Following HTV-2’s launch on 20th January and a seven day free flight, HTV-2 will be captured by the Space Station Remote Manipulator System (SSRMS) and berthed to the Nadir port of Node 2 on 27th January. Node 2 Nadir is currently the primary port for all Common Berthing Mechanism (CBM) compatible Visiting Vehicles (VVs).
In the days following the HTV-2 berthing, the ORU-laden EP will be extracted from HTV-2’s ULC with the SSRMS, and attached to the Japanese Exposed Facility (JEF) on the Port side of the station. Following the completion of this procedure, the SSRMS will un-berth HTV-2 from the Node 2 Nadir port, and transfer it to the Node 2 Zenith port directly above the Nadir port.
The Node 2 Zenith port is currently reserved as a back-up port in case the primary VV port is unusable.
The reason for re-locating HTV-2 to the Node 2 Zenith port is to provide clearance for Space Shuttle Discovery when it docks to the ISS on 5th February. If HTV-2 were berthed to the Node 2 Nadir port during the STS-133 mission, it would preclude payloads from being removed from Discovery’s Payload Bay by the SSRMS.
Following Discovery’s visit and the installation of ELC-4 onto the Nadir side of the Starboard 3 (S3) Truss, the two ORUs will be removed from the EP, still attached to the JEF, with the Japanese Experiment Module (JEM) RMS.
They will then be handed off to the Special Purpose Dextrous Manipulator (SPDM) “Dextre” on the end of the SSRMS, and installed onto ELC-4. HTV-2 will then be relocated back to Node 2 Nadir, and the EP removed from the JEF and reinserted into the ULC.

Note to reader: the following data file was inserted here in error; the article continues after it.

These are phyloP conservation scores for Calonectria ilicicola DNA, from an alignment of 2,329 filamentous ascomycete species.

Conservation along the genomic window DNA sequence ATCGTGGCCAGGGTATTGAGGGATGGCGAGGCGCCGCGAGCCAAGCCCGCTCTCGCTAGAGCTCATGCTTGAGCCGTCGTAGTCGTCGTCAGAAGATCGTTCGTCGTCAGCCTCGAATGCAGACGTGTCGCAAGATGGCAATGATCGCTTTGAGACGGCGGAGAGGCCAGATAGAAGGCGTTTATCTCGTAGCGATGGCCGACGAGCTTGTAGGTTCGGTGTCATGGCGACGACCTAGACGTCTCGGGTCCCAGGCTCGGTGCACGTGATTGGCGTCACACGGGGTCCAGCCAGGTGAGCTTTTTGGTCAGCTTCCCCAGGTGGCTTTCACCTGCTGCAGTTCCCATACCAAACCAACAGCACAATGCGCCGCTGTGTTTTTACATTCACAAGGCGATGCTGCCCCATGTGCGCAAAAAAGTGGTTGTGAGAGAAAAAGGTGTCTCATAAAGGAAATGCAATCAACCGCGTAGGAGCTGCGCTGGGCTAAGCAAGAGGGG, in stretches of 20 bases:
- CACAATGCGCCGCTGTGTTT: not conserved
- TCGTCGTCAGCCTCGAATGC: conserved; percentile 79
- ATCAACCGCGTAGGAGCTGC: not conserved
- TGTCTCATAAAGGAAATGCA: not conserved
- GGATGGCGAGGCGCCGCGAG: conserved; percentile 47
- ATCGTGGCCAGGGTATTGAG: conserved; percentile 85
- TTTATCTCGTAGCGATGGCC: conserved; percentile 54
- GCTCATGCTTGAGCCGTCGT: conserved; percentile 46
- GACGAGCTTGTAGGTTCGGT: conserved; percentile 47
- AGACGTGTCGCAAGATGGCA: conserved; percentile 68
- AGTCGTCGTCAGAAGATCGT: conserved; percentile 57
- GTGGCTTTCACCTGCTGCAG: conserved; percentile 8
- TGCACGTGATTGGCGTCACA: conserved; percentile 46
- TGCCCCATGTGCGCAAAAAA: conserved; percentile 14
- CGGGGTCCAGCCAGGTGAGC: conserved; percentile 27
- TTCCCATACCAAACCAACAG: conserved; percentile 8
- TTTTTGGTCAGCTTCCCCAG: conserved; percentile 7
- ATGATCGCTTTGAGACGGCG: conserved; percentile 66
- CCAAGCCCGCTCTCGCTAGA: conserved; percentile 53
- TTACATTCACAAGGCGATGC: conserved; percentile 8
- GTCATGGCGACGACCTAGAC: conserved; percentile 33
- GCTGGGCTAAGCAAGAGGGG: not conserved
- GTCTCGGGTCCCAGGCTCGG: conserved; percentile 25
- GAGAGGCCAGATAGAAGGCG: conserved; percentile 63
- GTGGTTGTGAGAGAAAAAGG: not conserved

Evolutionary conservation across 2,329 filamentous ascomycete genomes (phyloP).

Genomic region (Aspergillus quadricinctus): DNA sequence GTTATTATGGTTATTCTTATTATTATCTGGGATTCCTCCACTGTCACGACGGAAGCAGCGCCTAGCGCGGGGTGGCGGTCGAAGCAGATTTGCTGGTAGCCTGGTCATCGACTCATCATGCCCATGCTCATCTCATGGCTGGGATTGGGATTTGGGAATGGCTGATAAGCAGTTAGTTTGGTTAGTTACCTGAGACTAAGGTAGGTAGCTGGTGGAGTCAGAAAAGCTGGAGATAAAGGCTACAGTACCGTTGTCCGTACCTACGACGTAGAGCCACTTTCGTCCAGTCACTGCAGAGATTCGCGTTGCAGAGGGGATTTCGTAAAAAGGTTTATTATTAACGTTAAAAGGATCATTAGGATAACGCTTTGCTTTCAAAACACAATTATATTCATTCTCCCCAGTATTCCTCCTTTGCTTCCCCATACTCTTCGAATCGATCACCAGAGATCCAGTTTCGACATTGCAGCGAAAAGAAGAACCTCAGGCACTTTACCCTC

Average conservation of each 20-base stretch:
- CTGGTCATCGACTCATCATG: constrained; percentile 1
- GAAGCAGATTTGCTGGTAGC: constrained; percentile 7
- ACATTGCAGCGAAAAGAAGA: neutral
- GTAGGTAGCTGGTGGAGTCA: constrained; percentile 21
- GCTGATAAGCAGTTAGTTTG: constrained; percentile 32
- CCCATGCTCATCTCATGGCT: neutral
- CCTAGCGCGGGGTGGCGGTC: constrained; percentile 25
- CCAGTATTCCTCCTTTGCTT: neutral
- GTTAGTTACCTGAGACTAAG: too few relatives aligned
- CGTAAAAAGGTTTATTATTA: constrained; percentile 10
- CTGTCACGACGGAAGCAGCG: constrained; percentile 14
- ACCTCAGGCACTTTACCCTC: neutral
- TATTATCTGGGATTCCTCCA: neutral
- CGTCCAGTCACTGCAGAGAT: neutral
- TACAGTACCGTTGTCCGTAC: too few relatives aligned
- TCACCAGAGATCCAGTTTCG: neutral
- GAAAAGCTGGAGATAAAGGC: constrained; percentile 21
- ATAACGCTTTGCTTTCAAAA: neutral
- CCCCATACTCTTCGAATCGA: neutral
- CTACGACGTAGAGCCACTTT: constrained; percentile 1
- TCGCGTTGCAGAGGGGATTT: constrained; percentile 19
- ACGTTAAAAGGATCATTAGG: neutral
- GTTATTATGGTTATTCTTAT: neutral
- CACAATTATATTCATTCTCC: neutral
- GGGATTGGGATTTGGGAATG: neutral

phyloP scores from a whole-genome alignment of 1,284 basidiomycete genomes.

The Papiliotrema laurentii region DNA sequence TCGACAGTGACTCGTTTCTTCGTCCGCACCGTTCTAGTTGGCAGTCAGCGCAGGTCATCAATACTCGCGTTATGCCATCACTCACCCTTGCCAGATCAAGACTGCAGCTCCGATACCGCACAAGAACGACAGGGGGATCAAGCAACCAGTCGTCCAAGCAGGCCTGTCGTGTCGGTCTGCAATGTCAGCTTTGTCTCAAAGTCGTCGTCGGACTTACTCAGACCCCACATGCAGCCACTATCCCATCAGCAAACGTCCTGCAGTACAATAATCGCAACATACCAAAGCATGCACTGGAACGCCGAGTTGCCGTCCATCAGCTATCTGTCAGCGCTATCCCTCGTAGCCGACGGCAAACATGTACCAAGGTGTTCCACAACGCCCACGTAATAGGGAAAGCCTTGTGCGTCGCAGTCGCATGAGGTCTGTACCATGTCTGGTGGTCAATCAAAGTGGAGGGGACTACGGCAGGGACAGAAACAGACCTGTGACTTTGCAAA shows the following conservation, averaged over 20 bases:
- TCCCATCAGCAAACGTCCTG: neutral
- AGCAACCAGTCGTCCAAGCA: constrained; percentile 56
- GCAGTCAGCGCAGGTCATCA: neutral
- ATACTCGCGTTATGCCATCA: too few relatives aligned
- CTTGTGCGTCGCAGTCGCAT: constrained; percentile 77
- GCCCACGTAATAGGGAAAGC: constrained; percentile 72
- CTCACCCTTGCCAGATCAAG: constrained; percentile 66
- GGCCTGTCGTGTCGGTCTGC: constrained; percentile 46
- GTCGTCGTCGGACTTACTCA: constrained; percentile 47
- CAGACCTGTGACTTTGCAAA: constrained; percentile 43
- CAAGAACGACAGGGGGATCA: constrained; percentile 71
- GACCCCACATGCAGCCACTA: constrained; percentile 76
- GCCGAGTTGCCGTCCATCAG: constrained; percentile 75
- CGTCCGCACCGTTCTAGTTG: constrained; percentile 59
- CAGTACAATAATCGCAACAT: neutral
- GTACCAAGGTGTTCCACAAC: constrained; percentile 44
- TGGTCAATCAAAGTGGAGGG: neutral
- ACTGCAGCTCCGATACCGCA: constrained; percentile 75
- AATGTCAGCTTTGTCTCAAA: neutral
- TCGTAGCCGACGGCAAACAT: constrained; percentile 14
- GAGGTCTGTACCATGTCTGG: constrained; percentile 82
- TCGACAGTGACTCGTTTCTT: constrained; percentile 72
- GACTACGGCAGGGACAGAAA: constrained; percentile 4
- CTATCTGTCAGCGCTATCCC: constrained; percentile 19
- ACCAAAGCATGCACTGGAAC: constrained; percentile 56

The Permanent Multipurpose Module (PMM) being launched on STS-133 contains many racks used to retain cargo during launch, but that are useless on-orbit. The Expedition 26 crew will be working hard to unload these racks quickly, so that they can be transferred to HTV-2 for disposal before it is un-berthed from the ISS in mid-March.
We may also see Robonaut 2 (R2), being launched in the PMM on STS-133, being unpacked soon after launch, as its Structural Launch Enclosure to Effectively Protect Robonaut (SLEEPR) is planned to be disposed of on HTV-2.
In order to accomplish all these extra objectives, the HTV-2 mission will be extended to 60 days. This busy period of work aboard the ISS will be further complicated by the arrival of Europe’s Automated Transfer Vehicle-2 (ATV-2) on 27th February, two Russian Progress undockings, one Progress docking, and two Russian Orlan spacewalks.
ISS Specific Articles: http://www.nasaspaceflight.com/tag/iss/
On 20th December, a test of the SPDM will be conducted in order to verify that it is ready to perform ORU ops. during HTV-2. For this test, the SPDM will pick up a CTC, and manoeuvre it around in order to test its dexterity.
Endeavour’s STS-134 mission has also been slipped from its February launch date, moving to a placeholder of April 1 – a date which will continue to be refined based on the status of her older sister’s successful completion of her mission.
(Further updates and articles will follow. Refer to live coverage threads linked above. L2 members refer to STS-133 live coverage sections for internal coverage, presentations, images and and updates from engineers and managers. Images used, Lead: NASA.gov. Within the article: via L2 acquired presentations and NASA.gov).